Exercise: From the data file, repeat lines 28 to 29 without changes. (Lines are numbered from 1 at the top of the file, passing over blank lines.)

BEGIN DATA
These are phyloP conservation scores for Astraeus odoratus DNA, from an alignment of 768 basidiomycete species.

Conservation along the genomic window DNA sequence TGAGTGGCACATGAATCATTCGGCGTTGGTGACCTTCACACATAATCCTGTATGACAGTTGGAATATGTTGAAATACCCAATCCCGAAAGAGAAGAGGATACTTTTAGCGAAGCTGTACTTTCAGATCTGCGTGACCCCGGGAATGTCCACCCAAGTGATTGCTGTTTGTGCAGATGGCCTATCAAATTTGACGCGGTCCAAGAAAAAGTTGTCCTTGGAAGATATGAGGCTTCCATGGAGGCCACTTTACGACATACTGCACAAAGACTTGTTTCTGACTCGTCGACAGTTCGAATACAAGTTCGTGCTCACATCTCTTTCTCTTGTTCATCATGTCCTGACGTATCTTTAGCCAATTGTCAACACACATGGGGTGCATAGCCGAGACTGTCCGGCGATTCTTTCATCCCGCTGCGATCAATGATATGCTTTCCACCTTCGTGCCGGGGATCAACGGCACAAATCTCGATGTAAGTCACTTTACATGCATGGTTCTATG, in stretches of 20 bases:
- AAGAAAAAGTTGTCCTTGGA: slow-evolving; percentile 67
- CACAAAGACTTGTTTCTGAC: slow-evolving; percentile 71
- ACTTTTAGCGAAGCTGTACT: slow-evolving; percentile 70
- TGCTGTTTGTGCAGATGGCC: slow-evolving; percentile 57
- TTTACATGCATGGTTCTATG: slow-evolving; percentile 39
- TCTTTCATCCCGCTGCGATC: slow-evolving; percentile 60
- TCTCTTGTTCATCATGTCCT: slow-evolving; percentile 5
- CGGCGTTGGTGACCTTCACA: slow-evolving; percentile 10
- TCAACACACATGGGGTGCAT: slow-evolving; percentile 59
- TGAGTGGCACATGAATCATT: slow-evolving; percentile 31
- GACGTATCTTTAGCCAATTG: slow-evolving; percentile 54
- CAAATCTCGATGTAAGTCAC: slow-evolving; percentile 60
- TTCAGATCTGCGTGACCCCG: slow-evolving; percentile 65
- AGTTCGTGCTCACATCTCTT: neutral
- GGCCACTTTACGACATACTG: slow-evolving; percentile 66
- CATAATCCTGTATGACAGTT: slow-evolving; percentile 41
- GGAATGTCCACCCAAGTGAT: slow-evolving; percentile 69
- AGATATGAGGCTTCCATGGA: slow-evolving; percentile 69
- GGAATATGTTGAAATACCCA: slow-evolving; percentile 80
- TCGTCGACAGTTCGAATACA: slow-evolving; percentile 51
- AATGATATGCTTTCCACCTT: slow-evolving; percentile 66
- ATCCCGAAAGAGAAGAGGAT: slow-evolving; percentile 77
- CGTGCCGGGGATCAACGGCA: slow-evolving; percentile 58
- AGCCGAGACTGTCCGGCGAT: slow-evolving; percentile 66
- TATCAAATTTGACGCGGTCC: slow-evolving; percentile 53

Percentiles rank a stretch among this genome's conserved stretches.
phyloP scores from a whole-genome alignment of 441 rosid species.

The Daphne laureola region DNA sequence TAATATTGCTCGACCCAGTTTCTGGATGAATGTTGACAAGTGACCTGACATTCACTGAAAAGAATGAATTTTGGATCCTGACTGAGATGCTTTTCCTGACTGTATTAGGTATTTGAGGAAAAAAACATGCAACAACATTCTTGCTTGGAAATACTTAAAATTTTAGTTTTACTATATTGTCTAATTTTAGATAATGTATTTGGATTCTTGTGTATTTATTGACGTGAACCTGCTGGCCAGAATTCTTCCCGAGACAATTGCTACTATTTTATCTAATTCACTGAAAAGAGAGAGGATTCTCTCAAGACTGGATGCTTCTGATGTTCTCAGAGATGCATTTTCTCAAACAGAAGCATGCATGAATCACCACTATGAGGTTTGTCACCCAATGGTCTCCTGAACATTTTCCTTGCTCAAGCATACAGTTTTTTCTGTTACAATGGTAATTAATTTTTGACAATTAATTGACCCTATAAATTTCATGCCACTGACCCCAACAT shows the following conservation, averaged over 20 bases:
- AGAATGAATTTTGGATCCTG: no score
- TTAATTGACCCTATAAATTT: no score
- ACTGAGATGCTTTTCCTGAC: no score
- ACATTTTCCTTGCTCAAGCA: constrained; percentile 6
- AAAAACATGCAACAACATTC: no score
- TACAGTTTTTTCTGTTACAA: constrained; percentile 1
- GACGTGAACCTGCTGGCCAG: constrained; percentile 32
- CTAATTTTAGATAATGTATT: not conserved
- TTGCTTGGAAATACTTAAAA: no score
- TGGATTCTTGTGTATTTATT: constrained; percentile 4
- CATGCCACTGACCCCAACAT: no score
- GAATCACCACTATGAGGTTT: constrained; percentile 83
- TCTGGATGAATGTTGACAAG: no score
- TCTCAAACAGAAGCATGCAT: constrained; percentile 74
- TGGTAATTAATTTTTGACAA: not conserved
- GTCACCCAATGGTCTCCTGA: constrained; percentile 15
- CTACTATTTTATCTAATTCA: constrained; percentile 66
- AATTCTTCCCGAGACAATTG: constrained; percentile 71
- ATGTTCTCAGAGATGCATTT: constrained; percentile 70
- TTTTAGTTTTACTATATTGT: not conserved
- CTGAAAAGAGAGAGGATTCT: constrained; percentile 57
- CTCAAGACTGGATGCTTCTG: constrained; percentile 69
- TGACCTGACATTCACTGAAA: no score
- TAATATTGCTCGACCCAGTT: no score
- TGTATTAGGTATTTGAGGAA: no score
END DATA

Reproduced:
Percentiles rank a stretch among this genome's conserved stretches.
phyloP scores from a whole-genome alignment of 441 rosid species.